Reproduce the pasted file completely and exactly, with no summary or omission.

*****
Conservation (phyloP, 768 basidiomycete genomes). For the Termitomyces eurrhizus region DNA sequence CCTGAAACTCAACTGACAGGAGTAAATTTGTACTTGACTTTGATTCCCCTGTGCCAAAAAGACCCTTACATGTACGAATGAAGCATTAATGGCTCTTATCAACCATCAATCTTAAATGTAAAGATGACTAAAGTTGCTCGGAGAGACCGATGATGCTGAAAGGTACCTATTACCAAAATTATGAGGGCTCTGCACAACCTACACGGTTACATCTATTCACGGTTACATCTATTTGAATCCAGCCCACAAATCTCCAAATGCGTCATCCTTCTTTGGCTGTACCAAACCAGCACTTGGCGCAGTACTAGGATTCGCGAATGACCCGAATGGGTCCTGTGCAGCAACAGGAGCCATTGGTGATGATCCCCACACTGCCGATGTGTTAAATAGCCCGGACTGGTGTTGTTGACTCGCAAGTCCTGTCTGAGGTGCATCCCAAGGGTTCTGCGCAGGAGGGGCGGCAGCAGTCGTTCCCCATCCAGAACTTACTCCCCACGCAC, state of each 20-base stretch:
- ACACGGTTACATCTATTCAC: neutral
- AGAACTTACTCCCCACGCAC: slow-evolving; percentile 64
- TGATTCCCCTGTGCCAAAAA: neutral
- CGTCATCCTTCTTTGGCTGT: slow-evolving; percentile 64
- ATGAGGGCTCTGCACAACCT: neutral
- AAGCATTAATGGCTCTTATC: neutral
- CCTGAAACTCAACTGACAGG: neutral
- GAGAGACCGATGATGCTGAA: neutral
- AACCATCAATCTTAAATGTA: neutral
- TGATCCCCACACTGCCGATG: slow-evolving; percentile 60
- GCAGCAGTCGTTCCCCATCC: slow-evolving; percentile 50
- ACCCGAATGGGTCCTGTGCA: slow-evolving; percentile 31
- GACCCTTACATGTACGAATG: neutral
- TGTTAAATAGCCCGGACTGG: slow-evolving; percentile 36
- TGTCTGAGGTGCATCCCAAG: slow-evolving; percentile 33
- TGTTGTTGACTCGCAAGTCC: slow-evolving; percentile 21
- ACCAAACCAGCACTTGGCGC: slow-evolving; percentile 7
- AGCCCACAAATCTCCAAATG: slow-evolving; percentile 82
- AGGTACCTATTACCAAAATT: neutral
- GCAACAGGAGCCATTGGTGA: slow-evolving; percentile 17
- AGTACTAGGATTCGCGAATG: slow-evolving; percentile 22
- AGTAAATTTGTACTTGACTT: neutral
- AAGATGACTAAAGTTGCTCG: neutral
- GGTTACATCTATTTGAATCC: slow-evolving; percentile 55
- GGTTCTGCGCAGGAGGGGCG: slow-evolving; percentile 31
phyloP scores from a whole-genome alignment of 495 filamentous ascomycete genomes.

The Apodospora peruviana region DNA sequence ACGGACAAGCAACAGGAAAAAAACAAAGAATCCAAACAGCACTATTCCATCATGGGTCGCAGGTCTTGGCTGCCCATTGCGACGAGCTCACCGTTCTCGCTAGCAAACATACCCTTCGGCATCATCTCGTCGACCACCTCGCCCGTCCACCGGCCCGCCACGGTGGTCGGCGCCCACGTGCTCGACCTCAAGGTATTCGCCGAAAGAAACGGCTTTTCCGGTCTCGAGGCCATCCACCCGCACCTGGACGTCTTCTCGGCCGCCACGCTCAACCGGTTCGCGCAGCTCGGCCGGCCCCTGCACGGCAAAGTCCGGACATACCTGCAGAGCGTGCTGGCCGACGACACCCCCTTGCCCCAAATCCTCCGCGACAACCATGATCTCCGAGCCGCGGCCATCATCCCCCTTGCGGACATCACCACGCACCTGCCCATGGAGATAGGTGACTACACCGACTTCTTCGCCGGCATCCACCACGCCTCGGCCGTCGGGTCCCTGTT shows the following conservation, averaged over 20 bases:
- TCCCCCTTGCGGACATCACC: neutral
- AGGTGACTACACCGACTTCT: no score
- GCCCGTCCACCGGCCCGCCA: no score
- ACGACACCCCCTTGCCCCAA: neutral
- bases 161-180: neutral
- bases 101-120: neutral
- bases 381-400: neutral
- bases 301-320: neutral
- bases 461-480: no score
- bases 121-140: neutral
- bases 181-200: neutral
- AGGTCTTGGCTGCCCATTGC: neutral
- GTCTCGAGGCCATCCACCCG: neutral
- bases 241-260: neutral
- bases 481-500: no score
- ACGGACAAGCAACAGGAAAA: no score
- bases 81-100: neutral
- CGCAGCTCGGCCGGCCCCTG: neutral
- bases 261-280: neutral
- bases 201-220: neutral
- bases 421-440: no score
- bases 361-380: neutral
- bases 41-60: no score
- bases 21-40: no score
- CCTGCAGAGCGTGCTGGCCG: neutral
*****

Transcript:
Conservation (phyloP, 768 basidiomycete genomes). For the Termitomyces eurrhizus region DNA sequence CCTGAAACTCAACTGACAGGAGTAAATTTGTACTTGACTTTGATTCCCCTGTGCCAAAAAGACCCTTACATGTACGAATGAAGCATTAATGGCTCTTATCAACCATCAATCTTAAATGTAAAGATGACTAAAGTTGCTCGGAGAGACCGATGATGCTGAAAGGTACCTATTACCAAAATTATGAGGGCTCTGCACAACCTACACGGTTACATCTATTCACGGTTACATCTATTTGAATCCAGCCCACAAATCTCCAAATGCGTCATCCTTCTTTGGCTGTACCAAACCAGCACTTGGCGCAGTACTAGGATTCGCGAATGACCCGAATGGGTCCTGTGCAGCAACAGGAGCCATTGGTGATGATCCCCACACTGCCGATGTGTTAAATAGCCCGGACTGGTGTTGTTGACTCGCAAGTCCTGTCTGAGGTGCATCCCAAGGGTTCTGCGCAGGAGGGGCGGCAGCAGTCGTTCCCCATCCAGAACTTACTCCCCACGCAC, state of each 20-base stretch:
- ACACGGTTACATCTATTCAC: neutral
- AGAACTTACTCCCCACGCAC: slow-evolving; percentile 64
- TGATTCCCCTGTGCCAAAAA: neutral
- CGTCATCCTTCTTTGGCTGT: slow-evolving; percentile 64
- ATGAGGGCTCTGCACAACCT: neutral
- AAGCATTAATGGCTCTTATC: neutral
- CCTGAAACTCAACTGACAGG: neutral
- GAGAGACCGATGATGCTGAA: neutral
- AACCATCAATCTTAAATGTA: neutral
- TGATCCCCACACTGCCGATG: slow-evolving; percentile 60
- GCAGCAGTCGTTCCCCATCC: slow-evolving; percentile 50
- ACCCGAATGGGTCCTGTGCA: slow-evolving; percentile 31
- GACCCTTACATGTACGAATG: neutral
- TGTTAAATAGCCCGGACTGG: slow-evolving; percentile 36
- TGTCTGAGGTGCATCCCAAG: slow-evolving; percentile 33
- TGTTGTTGACTCGCAAGTCC: slow-evolving; percentile 21
- ACCAAACCAGCACTTGGCGC: slow-evolving; percentile 7
- AGCCCACAAATCTCCAAATG: slow-evolving; percentile 82
- AGGTACCTATTACCAAAATT: neutral
- GCAACAGGAGCCATTGGTGA: slow-evolving; percentile 17
- AGTACTAGGATTCGCGAATG: slow-evolving; percentile 22
- AGTAAATTTGTACTTGACTT: neutral
- AAGATGACTAAAGTTGCTCG: neutral
- GGTTACATCTATTTGAATCC: slow-evolving; percentile 55
- GGTTCTGCGCAGGAGGGGCG: slow-evolving; percentile 31
phyloP scores from a whole-genome alignment of 495 filamentous ascomycete genomes.

The Apodospora peruviana region DNA sequence ACGGACAAGCAACAGGAAAAAAACAAAGAATCCAAACAGCACTATTCCATCATGGGTCGCAGGTCTTGGCTGCCCATTGCGACGAGCTCACCGTTCTCGCTAGCAAACATACCCTTCGGCATCATCTCGTCGACCACCTCGCCCGTCCACCGGCCCGCCACGGTGGTCGGCGCCCACGTGCTCGACCTCAAGGTATTCGCCGAAAGAAACGGCTTTTCCGGTCTCGAGGCCATCCACCCGCACCTGGACGTCTTCTCGGCCGCCACGCTCAACCGGTTCGCGCAGCTCGGCCGGCCCCTGCACGGCAAAGTCCGGACATACCTGCAGAGCGTGCTGGCCGACGACACCCCCTTGCCCCAAATCCTCCGCGACAACCATGATCTCCGAGCCGCGGCCATCATCCCCCTTGCGGACATCACCACGCACCTGCCCATGGAGATAGGTGACTACACCGACTTCTTCGCCGGCATCCACCACGCCTCGGCCGTCGGGTCCCTGTT shows the following conservation, averaged over 20 bases:
- TCCCCCTTGCGGACATCACC: neutral
- AGGTGACTACACCGACTTCT: no score
- GCCCGTCCACCGGCCCGCCA: no score
- ACGACACCCCCTTGCCCCAA: neutral
- bases 161-180: neutral
- bases 101-120: neutral
- bases 381-400: neutral
- bases 301-320: neutral
- bases 461-480: no score
- bases 121-140: neutral
- bases 181-200: neutral
- AGGTCTTGGCTGCCCATTGC: neutral
- GTCTCGAGGCCATCCACCCG: neutral
- bases 241-260: neutral
- bases 481-500: no score
- ACGGACAAGCAACAGGAAAA: no score
- bases 81-100: neutral
- CGCAGCTCGGCCGGCCCCTG: neutral
- bases 261-280: neutral
- bases 201-220: neutral
- bases 421-440: no score
- bases 361-380: neutral
- bases 41-60: no score
- bases 21-40: no score
- CCTGCAGAGCGTGCTGGCCG: neutral